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Git 2.8 Adds Improvements to Submodules, Identity Handling, and Windows Support

by Sergio De Simone on Mar 29, 2016 |

Recently announced Git 2.8 brings many new features, improvements, and bug fixes. Among the most noteworthy are parallel fetch for submodules, an improvement to how Git handles a user’s identity, and better support for Windows.

Submodules parallel fetch aims at reducing the time required to fetch a repositories and all of its related submodules by enabling the fetching of multiple repositories at once. This can be accomplished by using the new --jobs option, e.g.:

git fetch --recurse-submodules --jobs=4

According to Git team, this can substantially speed up updating repositories that contain many submodules. When using --recurse-submodules without the new --jobs option, Git will fetch submodules one by one.

A new feature that will be welcomed by all developers that want to use different identities for different projects, e.g., work projects and open source projects, is a global configuration option that will disable Git’s default behaviour of guessing the committer’s identity when no explicit identity has been specified through the user.name and user.email config options. In such cases, Git by default guesses the committer’s identity, which may lead to the wrong identity being used for a new repository. On the other hand, setting the new user.useconfigonly option, i.e.,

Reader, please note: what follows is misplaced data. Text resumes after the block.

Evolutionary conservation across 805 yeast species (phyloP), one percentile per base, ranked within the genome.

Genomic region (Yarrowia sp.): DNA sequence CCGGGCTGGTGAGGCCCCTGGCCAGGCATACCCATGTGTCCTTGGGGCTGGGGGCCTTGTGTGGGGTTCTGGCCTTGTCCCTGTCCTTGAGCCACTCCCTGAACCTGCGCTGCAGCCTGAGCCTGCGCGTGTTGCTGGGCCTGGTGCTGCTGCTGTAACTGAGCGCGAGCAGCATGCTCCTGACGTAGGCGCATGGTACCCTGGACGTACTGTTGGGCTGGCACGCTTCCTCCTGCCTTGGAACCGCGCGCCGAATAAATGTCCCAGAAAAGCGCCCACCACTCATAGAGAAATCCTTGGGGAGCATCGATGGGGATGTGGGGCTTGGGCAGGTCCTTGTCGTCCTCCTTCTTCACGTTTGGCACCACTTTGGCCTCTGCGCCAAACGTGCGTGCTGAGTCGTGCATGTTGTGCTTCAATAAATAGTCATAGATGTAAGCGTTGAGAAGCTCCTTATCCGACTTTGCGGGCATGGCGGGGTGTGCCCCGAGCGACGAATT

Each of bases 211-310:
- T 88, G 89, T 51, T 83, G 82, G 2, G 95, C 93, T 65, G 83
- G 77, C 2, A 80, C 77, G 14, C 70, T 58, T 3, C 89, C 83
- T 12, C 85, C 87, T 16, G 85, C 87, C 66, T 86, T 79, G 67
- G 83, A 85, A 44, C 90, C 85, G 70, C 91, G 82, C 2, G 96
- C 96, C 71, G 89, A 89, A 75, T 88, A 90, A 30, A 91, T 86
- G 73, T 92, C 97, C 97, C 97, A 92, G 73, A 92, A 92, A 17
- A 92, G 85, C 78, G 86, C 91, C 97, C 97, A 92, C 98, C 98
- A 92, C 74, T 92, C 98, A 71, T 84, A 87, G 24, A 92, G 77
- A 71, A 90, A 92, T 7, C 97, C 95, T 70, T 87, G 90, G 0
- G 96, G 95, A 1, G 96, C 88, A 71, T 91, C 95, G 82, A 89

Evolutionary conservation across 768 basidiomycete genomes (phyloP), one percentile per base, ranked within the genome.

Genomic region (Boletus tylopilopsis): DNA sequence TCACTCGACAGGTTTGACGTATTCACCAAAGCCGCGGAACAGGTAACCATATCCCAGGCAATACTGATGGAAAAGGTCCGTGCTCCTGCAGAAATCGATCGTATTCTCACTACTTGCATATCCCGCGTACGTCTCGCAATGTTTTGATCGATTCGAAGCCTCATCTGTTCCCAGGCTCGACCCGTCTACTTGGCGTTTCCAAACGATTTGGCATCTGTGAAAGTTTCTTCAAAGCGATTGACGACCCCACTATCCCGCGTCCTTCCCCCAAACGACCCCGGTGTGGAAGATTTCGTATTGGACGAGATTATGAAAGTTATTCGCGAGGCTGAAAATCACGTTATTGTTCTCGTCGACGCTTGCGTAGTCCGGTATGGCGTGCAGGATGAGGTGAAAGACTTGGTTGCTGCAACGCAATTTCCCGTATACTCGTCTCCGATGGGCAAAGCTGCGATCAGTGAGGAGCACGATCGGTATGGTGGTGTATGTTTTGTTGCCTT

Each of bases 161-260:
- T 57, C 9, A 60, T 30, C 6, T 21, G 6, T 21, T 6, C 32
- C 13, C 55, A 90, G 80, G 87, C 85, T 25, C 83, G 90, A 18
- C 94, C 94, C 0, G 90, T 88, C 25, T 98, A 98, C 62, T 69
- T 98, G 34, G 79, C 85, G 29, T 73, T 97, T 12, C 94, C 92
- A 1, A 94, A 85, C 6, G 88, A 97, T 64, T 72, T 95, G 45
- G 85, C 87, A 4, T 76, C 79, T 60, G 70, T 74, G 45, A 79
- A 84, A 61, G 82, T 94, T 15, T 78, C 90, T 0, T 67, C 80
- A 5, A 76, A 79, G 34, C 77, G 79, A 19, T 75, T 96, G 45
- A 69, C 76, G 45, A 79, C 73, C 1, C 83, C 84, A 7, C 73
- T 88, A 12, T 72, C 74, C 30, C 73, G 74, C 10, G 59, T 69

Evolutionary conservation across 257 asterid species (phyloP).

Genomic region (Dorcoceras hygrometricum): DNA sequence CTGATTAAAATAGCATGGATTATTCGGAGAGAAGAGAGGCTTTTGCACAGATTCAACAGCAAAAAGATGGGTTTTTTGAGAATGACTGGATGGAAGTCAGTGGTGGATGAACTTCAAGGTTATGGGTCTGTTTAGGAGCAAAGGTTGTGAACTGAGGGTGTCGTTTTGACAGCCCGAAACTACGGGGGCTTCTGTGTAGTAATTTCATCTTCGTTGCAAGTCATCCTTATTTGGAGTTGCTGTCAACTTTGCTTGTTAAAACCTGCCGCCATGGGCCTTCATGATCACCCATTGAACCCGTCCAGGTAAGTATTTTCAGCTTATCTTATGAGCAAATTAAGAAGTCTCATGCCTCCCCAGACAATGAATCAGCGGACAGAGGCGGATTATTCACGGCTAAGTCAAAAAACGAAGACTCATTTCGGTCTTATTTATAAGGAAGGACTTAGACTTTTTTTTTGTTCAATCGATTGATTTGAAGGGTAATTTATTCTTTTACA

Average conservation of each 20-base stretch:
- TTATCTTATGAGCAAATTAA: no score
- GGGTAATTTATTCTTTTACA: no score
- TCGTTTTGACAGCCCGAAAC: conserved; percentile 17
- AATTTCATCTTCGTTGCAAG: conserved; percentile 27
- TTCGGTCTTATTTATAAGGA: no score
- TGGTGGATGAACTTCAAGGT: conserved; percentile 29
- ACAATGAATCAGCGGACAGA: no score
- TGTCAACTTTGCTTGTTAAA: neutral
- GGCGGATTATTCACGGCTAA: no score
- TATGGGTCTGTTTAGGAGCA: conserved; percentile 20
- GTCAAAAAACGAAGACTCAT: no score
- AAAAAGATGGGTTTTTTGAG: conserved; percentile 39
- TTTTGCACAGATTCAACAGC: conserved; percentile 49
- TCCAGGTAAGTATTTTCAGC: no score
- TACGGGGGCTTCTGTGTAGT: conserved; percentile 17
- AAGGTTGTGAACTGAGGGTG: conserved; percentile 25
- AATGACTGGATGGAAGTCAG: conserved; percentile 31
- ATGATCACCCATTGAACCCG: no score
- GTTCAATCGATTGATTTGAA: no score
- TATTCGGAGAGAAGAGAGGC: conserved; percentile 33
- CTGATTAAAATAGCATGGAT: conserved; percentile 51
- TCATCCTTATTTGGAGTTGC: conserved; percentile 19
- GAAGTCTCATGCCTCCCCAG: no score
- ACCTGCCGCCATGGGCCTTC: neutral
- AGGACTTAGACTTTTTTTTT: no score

git config --global user.useconfigonly true

will make Git emit a warning when the developer commits to a new repository and force them to provide an explicit identity to use for that repo if none has been specified.

A related change aims to make it easier to tell where a specific setting has been defined, whether as system-, user-, or repo-level. Indeed, developers can now use:

git config --show-origin <setting name>

to be shown where that specific setting comes from.

Git 2.8 also aims to improve its integration with Windows by:

  • rewriting many Git commands in C to make them faster;
  • merging a number of Windows-specific changes from the it-for-Windows;
  • enabling the recognition of CRLF line endings along with LF.

Additionally, Git 2.8.0 fixes an integer overflow security vulnerability that could result in executing arbitrary code when cloning a malicious repository. The patch has been also made available for previous Git versions, namely 2.4.11+, 2.5.5+, 2.6.6+, 2.7.4+.

Other useful new features in Git 2.8 are:

  • git ls-files --eol <filename> may help diagnose end-of-line related issues;
  • git pull --rebase can now invoke history rewriting using rebase -i.

You can read the full list of changes to Git 2.8 here.

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